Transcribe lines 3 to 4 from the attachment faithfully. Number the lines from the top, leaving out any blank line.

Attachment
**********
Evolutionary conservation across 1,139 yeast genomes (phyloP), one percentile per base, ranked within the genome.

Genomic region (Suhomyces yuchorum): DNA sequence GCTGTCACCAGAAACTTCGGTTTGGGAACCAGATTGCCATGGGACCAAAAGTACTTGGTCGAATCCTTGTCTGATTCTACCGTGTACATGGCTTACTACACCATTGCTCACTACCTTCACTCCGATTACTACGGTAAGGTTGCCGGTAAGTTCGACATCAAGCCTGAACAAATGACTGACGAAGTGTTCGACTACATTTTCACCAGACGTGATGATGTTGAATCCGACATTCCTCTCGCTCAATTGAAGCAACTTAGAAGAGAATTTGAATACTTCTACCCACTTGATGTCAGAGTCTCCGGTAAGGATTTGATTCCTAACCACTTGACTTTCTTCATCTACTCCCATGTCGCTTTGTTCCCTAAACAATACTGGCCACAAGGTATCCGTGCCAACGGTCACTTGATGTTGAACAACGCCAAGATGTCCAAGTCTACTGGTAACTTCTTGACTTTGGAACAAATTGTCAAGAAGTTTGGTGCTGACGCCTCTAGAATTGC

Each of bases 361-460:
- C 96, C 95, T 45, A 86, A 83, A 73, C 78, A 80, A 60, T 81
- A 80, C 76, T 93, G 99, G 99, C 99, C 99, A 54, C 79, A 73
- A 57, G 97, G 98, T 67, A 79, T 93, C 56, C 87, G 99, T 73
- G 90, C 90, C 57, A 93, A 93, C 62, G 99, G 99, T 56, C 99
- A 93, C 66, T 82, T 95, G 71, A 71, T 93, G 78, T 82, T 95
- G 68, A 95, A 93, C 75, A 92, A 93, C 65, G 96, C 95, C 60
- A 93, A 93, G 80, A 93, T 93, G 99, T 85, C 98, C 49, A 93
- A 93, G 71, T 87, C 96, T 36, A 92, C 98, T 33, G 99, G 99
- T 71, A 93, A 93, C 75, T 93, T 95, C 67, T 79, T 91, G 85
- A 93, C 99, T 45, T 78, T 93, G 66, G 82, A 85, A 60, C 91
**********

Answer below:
Each of bases 361-460:
- C 96, C 95, T 45, A 86, A 83, A 73, C 78, A 80, A 60, T 81